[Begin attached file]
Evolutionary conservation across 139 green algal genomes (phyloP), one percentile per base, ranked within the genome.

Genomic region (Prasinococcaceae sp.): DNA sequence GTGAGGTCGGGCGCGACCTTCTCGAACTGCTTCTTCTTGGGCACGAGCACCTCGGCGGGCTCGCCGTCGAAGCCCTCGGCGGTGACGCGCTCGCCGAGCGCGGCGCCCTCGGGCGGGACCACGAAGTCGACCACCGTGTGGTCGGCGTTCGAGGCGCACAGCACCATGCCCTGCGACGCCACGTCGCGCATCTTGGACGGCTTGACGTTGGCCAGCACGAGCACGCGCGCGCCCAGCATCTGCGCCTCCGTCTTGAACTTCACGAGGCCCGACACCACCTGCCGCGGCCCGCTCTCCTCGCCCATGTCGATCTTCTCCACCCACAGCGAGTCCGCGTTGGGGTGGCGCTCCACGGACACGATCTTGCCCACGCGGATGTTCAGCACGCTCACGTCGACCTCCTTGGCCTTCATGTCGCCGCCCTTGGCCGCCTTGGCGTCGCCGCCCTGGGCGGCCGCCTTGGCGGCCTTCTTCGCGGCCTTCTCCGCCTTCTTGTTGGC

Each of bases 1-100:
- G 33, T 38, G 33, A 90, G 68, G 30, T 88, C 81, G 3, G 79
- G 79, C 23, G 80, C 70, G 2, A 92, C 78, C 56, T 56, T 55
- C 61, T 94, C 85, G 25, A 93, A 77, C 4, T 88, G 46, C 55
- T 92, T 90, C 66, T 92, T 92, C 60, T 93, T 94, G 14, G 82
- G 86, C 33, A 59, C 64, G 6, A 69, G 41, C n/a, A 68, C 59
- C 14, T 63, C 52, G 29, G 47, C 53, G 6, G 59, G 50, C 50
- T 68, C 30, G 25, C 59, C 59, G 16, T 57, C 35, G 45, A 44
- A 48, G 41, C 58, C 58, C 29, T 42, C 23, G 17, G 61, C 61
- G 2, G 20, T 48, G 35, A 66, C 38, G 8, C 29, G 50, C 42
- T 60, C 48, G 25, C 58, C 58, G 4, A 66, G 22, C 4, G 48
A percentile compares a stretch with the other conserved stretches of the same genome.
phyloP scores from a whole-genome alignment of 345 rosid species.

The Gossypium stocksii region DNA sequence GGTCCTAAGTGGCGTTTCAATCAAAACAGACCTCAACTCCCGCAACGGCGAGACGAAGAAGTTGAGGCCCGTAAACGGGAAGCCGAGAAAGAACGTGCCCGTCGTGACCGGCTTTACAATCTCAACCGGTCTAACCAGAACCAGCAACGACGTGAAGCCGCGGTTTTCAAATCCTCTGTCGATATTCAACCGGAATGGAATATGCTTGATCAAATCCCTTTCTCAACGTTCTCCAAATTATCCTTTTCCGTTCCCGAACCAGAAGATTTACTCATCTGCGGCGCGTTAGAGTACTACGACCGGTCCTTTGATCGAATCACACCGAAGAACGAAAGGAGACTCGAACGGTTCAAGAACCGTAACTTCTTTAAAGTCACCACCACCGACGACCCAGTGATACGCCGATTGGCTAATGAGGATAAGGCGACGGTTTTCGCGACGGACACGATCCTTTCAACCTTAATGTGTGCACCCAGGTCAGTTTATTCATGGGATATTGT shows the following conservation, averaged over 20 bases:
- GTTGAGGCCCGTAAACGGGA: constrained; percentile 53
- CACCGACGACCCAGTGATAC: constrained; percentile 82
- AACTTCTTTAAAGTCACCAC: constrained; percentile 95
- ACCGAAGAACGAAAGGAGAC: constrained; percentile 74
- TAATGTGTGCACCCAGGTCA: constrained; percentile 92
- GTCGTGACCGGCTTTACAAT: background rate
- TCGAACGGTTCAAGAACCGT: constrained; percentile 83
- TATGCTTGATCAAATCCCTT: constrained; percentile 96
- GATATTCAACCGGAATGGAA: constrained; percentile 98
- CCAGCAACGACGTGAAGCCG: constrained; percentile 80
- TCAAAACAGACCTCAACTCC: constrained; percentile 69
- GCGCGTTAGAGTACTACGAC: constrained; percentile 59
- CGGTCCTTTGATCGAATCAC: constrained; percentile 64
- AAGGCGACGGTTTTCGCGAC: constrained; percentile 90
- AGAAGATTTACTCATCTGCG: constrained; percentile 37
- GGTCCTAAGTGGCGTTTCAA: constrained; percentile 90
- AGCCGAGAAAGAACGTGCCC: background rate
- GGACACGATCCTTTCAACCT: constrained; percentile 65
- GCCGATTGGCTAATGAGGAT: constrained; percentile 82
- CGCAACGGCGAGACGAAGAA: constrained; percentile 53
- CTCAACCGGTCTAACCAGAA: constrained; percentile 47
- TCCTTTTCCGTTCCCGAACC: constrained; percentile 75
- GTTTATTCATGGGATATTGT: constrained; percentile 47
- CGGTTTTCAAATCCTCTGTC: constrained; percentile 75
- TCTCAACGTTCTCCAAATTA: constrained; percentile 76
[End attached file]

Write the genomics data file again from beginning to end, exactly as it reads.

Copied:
Evolutionary conservation across 139 green algal genomes (phyloP), one percentile per base, ranked within the genome.

Genomic region (Prasinococcaceae sp.): DNA sequence GTGAGGTCGGGCGCGACCTTCTCGAACTGCTTCTTCTTGGGCACGAGCACCTCGGCGGGCTCGCCGTCGAAGCCCTCGGCGGTGACGCGCTCGCCGAGCGCGGCGCCCTCGGGCGGGACCACGAAGTCGACCACCGTGTGGTCGGCGTTCGAGGCGCACAGCACCATGCCCTGCGACGCCACGTCGCGCATCTTGGACGGCTTGACGTTGGCCAGCACGAGCACGCGCGCGCCCAGCATCTGCGCCTCCGTCTTGAACTTCACGAGGCCCGACACCACCTGCCGCGGCCCGCTCTCCTCGCCCATGTCGATCTTCTCCACCCACAGCGAGTCCGCGTTGGGGTGGCGCTCCACGGACACGATCTTGCCCACGCGGATGTTCAGCACGCTCACGTCGACCTCCTTGGCCTTCATGTCGCCGCCCTTGGCCGCCTTGGCGTCGCCGCCCTGGGCGGCCGCCTTGGCGGCCTTCTTCGCGGCCTTCTCCGCCTTCTTGTTGGC

Each of bases 1-100:
- G 33, T 38, G 33, A 90, G 68, G 30, T 88, C 81, G 3, G 79
- G 79, C 23, G 80, C 70, G 2, A 92, C 78, C 56, T 56, T 55
- C 61, T 94, C 85, G 25, A 93, A 77, C 4, T 88, G 46, C 55
- T 92, T 90, C 66, T 92, T 92, C 60, T 93, T 94, G 14, G 82
- G 86, C 33, A 59, C 64, G 6, A 69, G 41, C n/a, A 68, C 59
- C 14, T 63, C 52, G 29, G 47, C 53, G 6, G 59, G 50, C 50
- T 68, C 30, G 25, C 59, C 59, G 16, T 57, C 35, G 45, A 44
- A 48, G 41, C 58, C 58, C 29, T 42, C 23, G 17, G 61, C 61
- G 2, G 20, T 48, G 35, A 66, C 38, G 8, C 29, G 50, C 42
- T 60, C 48, G 25, C 58, C 58, G 4, A 66, G 22, C 4, G 48
A percentile compares a stretch with the other conserved stretches of the same genome.
phyloP scores from a whole-genome alignment of 345 rosid species.

The Gossypium stocksii region DNA sequence GGTCCTAAGTGGCGTTTCAATCAAAACAGACCTCAACTCCCGCAACGGCGAGACGAAGAAGTTGAGGCCCGTAAACGGGAAGCCGAGAAAGAACGTGCCCGTCGTGACCGGCTTTACAATCTCAACCGGTCTAACCAGAACCAGCAACGACGTGAAGCCGCGGTTTTCAAATCCTCTGTCGATATTCAACCGGAATGGAATATGCTTGATCAAATCCCTTTCTCAACGTTCTCCAAATTATCCTTTTCCGTTCCCGAACCAGAAGATTTACTCATCTGCGGCGCGTTAGAGTACTACGACCGGTCCTTTGATCGAATCACACCGAAGAACGAAAGGAGACTCGAACGGTTCAAGAACCGTAACTTCTTTAAAGTCACCACCACCGACGACCCAGTGATACGCCGATTGGCTAATGAGGATAAGGCGACGGTTTTCGCGACGGACACGATCCTTTCAACCTTAATGTGTGCACCCAGGTCAGTTTATTCATGGGATATTGT shows the following conservation, averaged over 20 bases:
- GTTGAGGCCCGTAAACGGGA: constrained; percentile 53
- CACCGACGACCCAGTGATAC: constrained; percentile 82
- AACTTCTTTAAAGTCACCAC: constrained; percentile 95
- ACCGAAGAACGAAAGGAGAC: constrained; percentile 74
- TAATGTGTGCACCCAGGTCA: constrained; percentile 92
- GTCGTGACCGGCTTTACAAT: background rate
- TCGAACGGTTCAAGAACCGT: constrained; percentile 83
- TATGCTTGATCAAATCCCTT: constrained; percentile 96
- GATATTCAACCGGAATGGAA: constrained; percentile 98
- CCAGCAACGACGTGAAGCCG: constrained; percentile 80
- TCAAAACAGACCTCAACTCC: constrained; percentile 69
- GCGCGTTAGAGTACTACGAC: constrained; percentile 59
- CGGTCCTTTGATCGAATCAC: constrained; percentile 64
- AAGGCGACGGTTTTCGCGAC: constrained; percentile 90
- AGAAGATTTACTCATCTGCG: constrained; percentile 37
- GGTCCTAAGTGGCGTTTCAA: constrained; percentile 90
- AGCCGAGAAAGAACGTGCCC: background rate
- GGACACGATCCTTTCAACCT: constrained; percentile 65
- GCCGATTGGCTAATGAGGAT: constrained; percentile 82
- CGCAACGGCGAGACGAAGAA: constrained; percentile 53
- CTCAACCGGTCTAACCAGAA: constrained; percentile 47
- TCCTTTTCCGTTCCCGAACC: constrained; percentile 75
- GTTTATTCATGGGATATTGT: constrained; percentile 47
- CGGTTTTCAAATCCTCTGTC: constrained; percentile 75
- TCTCAACGTTCTCCAAATTA: constrained; percentile 76